Apr 22, 2015
    Never argued sports were just about skills development. The only reason I raised it at all is because it's affecting his fun, which I view as the first priority. It's not something that happened overnight, but has been building over months. It's led to discussions on what it means to be a good teammate. We've discussed with him how everyone's trying hard and they're all learning. It's not like he's b*tching out teammates on the field.
     
    bigredfutbol repped this.
  11. pu.ma

    pu.ma Member

    Feb 8, 2018
    I guess what I was trying to say is that besides developing skills, playing sports can also be used to develop sportsmanship and how to work well with others including accepting mistakes and helping each other to improve. The latter may be a better skillset to having fun than the former. So perhaps explore more from that angle. Personally, I lose sight of that all the time so I wasnt trying to take a dig at you or your child.
     
    bigredfutbol repped this.
  12. jvgnj

    jvgnj Member

    Apr 22, 2015
    Understood. Yes, those are the most useful skills to take away from sports and something we emphasize with him. There's more long-term benefit when you have to fight through some adversity instead of being on a team that has the best players and beats everyone. But the process still has to be fun and that's slipping away from him with each frustrating game.
     
    bigredfutbol repped this.
  13. bigredfutbol

    bigredfutbol Moderator
    Staff Member

    Sep 5, 2000
    Woodbridge, VA
    Club:
    DC United
    Nat'l Team:
    United States

    In my opinion--and this is just an observation--this is sensible advice for an older player but I'd point out his kid is U9.
     
    mwulf67 and sam_gordon repped this.
  14. bigredfutbol

    bigredfutbol Moderator
    Staff Member

    Sep 5, 2000
    Woodbridge, VA
    Club:
    DC United
    Nat'l Team:
    United States
    I really do think that having fun needs to be a key component right up through early adolescence. We lose far too many players around the ages of 13-14 in no small part because it becomes a bit more of a grind at that point and if they've already lost the joy of playing they won't be able to draw on their love of the game to carry them through.
     
  15. pu.ma

    pu.ma Member

    Feb 8, 2018
    Perhaps so. There is joy from playing and there is joy from competing. I've seen a few kids at that age direct their teammates and offer positive encourage during and after games/training. I've also seen some prima donas. Every kid is different, that's for sure.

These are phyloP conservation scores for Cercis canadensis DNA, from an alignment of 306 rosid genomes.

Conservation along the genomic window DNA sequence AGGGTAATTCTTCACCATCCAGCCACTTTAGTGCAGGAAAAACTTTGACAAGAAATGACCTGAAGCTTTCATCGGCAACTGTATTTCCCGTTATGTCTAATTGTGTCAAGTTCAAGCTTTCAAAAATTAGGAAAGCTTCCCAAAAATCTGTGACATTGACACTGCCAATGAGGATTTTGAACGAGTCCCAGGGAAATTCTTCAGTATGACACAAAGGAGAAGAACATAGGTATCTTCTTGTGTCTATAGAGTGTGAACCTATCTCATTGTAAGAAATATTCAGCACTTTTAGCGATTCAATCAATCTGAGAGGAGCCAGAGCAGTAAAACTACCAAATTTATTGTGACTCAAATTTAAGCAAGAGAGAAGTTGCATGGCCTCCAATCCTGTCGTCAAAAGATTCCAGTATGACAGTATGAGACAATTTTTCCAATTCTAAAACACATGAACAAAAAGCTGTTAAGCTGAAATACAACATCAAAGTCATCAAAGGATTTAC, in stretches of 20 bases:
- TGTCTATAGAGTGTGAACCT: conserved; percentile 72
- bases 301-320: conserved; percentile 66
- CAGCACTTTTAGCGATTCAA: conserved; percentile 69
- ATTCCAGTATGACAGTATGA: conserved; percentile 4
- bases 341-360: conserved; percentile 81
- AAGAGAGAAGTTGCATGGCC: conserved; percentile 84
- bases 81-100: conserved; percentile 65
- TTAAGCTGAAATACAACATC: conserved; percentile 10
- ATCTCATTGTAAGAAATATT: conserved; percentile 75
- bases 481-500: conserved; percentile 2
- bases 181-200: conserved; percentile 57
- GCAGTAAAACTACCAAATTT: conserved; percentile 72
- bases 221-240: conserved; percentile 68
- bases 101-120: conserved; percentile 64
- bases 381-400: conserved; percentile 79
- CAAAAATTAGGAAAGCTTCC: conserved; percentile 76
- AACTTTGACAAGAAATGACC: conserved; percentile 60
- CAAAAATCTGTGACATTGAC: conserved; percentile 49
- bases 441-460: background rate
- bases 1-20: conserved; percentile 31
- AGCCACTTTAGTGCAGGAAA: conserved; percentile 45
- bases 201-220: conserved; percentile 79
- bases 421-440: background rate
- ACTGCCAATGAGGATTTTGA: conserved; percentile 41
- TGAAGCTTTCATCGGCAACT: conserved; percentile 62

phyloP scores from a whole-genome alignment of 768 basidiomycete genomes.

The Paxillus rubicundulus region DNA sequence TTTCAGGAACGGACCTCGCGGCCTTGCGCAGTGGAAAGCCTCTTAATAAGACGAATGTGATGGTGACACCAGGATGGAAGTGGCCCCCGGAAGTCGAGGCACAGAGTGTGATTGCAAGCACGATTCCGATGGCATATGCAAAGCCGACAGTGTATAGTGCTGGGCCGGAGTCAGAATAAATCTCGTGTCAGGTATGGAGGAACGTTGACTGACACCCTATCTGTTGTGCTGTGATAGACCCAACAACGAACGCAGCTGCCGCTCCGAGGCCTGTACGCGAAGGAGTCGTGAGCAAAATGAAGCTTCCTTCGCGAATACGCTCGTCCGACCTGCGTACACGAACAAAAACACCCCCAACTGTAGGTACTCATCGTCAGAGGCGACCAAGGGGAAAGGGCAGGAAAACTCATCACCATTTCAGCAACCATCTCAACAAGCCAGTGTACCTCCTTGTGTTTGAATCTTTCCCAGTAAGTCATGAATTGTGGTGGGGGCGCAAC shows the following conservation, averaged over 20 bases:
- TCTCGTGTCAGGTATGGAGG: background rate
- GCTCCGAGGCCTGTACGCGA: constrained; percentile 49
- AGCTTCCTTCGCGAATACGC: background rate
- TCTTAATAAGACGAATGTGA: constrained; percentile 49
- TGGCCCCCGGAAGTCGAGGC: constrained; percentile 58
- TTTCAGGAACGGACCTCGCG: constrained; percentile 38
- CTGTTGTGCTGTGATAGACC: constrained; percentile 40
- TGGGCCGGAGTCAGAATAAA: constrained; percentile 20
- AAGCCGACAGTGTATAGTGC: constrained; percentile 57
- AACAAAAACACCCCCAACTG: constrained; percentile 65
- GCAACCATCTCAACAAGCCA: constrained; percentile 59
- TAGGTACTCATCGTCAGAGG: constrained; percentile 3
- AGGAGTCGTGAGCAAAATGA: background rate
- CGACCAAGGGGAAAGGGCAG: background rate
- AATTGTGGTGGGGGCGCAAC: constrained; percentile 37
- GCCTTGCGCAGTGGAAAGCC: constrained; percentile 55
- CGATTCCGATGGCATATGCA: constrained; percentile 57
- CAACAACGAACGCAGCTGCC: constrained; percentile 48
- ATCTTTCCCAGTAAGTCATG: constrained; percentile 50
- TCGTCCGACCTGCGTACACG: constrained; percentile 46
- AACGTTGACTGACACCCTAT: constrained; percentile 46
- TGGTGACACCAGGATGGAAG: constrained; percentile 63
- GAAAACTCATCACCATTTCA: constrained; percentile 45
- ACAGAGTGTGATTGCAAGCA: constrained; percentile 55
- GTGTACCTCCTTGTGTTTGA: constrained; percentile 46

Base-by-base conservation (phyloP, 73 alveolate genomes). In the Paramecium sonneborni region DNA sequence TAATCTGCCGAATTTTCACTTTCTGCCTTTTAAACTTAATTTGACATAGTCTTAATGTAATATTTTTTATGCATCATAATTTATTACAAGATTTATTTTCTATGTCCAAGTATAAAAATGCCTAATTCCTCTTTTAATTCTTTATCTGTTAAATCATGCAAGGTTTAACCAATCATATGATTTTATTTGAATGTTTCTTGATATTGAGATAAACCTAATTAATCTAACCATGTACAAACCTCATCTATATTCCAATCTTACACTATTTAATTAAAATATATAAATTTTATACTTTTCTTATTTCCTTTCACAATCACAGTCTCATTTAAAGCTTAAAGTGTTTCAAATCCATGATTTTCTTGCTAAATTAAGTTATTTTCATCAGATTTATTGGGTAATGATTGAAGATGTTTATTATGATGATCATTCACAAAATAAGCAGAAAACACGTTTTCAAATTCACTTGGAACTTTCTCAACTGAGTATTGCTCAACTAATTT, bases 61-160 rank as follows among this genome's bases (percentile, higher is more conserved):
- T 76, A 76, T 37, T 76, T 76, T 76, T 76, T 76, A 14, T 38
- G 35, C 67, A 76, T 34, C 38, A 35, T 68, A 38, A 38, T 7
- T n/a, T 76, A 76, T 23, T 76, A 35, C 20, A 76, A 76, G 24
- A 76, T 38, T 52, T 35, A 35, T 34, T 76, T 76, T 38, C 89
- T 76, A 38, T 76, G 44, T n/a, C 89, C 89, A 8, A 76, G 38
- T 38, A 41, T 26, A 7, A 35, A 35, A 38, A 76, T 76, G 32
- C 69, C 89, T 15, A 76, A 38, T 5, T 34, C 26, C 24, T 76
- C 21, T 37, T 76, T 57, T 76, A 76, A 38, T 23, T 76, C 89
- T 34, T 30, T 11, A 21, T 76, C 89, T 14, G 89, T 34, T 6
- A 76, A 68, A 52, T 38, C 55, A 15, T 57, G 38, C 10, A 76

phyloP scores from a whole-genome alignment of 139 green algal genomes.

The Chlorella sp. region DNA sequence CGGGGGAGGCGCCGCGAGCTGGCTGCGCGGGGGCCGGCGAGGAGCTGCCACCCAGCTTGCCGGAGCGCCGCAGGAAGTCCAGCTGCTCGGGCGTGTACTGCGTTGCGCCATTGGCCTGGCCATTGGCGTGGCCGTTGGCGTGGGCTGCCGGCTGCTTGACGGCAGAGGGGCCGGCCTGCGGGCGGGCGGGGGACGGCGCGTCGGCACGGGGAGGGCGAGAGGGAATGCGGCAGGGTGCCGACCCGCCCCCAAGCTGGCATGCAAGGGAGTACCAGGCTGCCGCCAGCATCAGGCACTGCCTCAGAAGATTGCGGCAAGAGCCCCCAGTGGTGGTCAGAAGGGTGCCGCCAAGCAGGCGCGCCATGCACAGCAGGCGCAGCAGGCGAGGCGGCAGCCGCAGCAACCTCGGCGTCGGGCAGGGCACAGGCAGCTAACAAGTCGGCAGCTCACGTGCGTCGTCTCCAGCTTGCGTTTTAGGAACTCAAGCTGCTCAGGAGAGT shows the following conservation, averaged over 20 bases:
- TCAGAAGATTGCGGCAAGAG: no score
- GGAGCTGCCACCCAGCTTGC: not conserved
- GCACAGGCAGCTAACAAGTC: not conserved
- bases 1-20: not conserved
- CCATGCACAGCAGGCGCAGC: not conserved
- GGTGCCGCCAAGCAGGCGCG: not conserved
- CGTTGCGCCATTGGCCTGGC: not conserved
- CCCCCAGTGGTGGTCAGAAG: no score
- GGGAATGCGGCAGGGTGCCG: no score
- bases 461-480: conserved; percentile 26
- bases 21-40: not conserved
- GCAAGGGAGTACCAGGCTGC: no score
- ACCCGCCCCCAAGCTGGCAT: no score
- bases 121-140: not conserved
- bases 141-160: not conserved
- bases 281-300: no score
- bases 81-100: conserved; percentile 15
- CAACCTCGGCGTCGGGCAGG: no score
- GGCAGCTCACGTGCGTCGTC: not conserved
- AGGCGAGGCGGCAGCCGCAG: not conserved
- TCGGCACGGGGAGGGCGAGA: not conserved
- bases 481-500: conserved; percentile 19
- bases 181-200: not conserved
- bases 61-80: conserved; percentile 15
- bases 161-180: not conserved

bigredfutbol repped this.
  16. bigredfutbol

    bigredfutbol Moderator
    Staff Member

    Sep 5, 2000
    Woodbridge, VA
    Club:
    DC United
    Nat'l Team:
    United States
    No doubt. But for an 8 year old I think if they're not having fun then something needs to change.

    EDIT: That "change" doesn't have to be anything drastic like switching clubs. Perhaps a simple change of perspective.

    On the other hand--there's something to be said for having teammates who are roughly at the same level in terms of ability and commitment.
     
    pu.ma repped this.
  17. jvgnj

    jvgnj Member

    Apr 22, 2015
    This is exactly where I am at. I always say when coaching other sports that our #1 goal is to get them to want to come back next year. Had he not made a comment about the game not being fun right now we wouldn't have thought anything of the situation. At some point he will need to make some decisions regarding what sport(s) he wants to play but (i) I don't want that day to come prematurely and (ii) I'd prefer he not eliminate something because it's not fun.
     
    bigredfutbol repped this.
  18. MySonsPlay

    MySonsPlay Member

    Liverpool FC
    United States
    Oct 10, 2017
    I've read this thread multiple times and I can't give you much better advice than what has been presented but I can share my families experiences.

    At about the same age my oldest son got very frustrated with the rec soccer team he was playing on for the same reasons your son is expressing. He loves the game, and he was more skilled and more competitive than his teammates and told me that the the other kids were not being coached very good (I was the coach).

    So we were fortunate enough at the time to find a newly formed soccer club. Went thru tryouts, he makes the top team at the U10 age group. The worse year we have had in soccer, coaches were just not a good fit. Wanted to win to much. Son got limited playing time at various tournaments.

    After some hard conversations, we decided to play one more season but we requested to be placed on the second team (this was going to happen). The next two years absolutely solidified my sons love for the game. Main reason: the game was fun. The coach had everything in perspective.

    Those two years made our family a soccer family. I am indebted to that coach. In fact I just saw him at a local college game and he enthusiastically ask how my son was doing.

    Son goes on to have a great club career, eventually makes it back on to top team.Has a great high school career and gets the opportunity to play D1 soccer. Plays four years and graduates. Very blessed. Now playing on multiple adult teams and getting more calls from former teammates to play. With a job and other responsibilities he cannot find the time to play with everyone. He is still having FUN.
     
    Plizzle, StrikerMom, ThePonchat and 4 others repped this.

Share This Page